Whether you’re going back to school or sending your child off to college, higher education can have a significant price tag. Knowing how you’re going to pay for tuition is an important financial milestone to plan for. Many college students rely on federal student aid to help pay for tuition, but some may not have access to specific funds.

Need-based financial aid can give students access to direct subsidized loans, federal work-study programs and Pell grants. However, if the Expected Family Contribution (formula based on your family’s untaxed income, assets and benefits [like unemployment or Social Security]) on the student’s FAFSA is too high, they may not be eligible for need-based financial aid.

Depending on your financial circumstance, a HELOC may be a viable option to pay for some or all of the cost of college. HELOCs generally have lower interest rates than private student loans so you may be able to save on interest payments in the long run. However, HELOCs don’t come with the other benefits associated with non-need-based federal student loans (like direct unsubsidized loans) such as grace periods, income-based payment plans, forbearance and loan forgiveness.

Before using home equity to finance college costs, be sure to research all of your options. Taking out home equity could be riskier; if you default on your loan, you could lose your home.

Consolidating debt

Credit card and other high-interest debt can hinder anyone’s financial progress. One strategy to help manage debt is debt consolidation.  Debt consolidation involves consolidating multiple high-interest consumer loans (like multiple credit card balances) into one lower-interest loan. Consolidating debt has the benefit of helping you save money on interest payments and making it easier to keep track of your payments.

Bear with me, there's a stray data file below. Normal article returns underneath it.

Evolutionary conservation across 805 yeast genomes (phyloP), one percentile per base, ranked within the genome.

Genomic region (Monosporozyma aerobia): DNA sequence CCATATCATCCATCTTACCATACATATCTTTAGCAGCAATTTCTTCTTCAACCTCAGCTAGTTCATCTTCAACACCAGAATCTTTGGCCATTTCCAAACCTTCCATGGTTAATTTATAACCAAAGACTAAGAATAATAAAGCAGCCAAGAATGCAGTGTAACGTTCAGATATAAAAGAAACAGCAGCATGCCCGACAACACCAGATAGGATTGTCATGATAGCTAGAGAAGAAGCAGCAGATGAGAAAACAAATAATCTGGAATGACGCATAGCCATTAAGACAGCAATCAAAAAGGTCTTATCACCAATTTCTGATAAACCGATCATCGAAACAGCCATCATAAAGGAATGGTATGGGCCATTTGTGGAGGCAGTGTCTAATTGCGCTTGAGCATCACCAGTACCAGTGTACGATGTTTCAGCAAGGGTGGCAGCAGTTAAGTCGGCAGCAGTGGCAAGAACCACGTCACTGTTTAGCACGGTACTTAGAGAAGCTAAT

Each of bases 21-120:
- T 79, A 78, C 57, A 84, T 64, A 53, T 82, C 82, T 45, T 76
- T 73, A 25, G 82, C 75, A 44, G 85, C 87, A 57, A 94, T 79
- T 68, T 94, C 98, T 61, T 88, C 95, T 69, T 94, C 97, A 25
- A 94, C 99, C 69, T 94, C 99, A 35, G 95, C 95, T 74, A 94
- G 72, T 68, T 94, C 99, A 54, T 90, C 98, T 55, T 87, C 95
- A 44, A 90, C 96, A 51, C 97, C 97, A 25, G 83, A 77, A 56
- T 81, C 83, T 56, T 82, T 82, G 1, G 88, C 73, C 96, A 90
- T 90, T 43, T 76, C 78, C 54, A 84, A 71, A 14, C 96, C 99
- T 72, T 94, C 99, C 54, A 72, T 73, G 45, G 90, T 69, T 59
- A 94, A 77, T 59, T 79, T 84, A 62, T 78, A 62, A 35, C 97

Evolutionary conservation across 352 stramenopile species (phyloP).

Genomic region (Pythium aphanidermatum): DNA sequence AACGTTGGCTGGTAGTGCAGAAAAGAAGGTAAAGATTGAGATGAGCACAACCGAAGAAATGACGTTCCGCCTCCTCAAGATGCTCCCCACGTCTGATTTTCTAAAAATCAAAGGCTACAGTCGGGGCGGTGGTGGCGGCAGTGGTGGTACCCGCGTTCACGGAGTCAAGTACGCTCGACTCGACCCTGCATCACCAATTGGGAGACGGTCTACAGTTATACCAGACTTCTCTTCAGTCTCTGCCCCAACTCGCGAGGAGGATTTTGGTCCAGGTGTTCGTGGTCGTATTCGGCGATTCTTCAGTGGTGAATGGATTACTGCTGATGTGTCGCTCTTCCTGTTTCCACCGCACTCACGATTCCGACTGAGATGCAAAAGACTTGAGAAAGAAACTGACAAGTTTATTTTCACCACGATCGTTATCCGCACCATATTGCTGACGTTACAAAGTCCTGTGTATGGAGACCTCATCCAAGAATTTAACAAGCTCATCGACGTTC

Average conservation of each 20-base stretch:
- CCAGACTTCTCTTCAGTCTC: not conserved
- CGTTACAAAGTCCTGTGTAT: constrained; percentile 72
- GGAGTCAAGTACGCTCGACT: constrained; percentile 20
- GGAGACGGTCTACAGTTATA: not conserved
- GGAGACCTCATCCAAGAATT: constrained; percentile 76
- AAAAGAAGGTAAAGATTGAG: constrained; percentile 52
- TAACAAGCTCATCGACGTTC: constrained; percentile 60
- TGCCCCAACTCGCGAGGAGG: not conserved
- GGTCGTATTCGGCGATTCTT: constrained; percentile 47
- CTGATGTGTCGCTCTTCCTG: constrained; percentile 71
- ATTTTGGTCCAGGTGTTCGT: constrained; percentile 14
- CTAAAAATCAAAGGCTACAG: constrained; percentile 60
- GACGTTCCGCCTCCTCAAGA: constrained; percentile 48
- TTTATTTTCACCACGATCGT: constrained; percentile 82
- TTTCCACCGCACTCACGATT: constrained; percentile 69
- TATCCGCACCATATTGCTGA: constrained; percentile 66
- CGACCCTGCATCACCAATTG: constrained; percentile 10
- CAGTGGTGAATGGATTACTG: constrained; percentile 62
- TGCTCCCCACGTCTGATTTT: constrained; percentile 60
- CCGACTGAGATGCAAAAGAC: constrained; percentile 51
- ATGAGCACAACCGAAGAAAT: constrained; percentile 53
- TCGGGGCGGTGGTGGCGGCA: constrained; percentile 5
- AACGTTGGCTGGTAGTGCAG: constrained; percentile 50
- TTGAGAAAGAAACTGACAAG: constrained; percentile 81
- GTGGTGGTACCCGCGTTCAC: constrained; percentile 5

HELOCs can be a good debt consolidation tool because they have low interest rates and they may be easier to obtain than other non-secured lines of credit. If you’re thinking of using a HELOC to consolidate and pay down other forms of debt, make sure you have a solid debt payment strategy in place. The last thing you want to do is consolidate your loans, only to keep spending and get into more debt.

*Remember that HELOCs are secured against the value of your home. Be careful about using it for everyday/non-essential items.

Putting a down payment on a rental/investment property

The popularity of real estate investing as a retirement strategy or passive income stream has been on the rise. One of the main questions of people who are first getting started in real estate investing is “what is the best way to get the initial funding to buy a property or finance deals?”

While there are many options to obtain funding to buy your first rental or investment property, a HELOC may have an additional benefit. In Colorado, the average single-family home is only on the market for 39 days before it’s sold (as of March 2021), which is a 26% drop from the average time-on-market last year. If numbers continue to drop, having a line of credit to act quickly on properties will be very important. If an opportunity arises, having quick access to cash through something like a HELOC can make the difference between getting the property you wanted or not.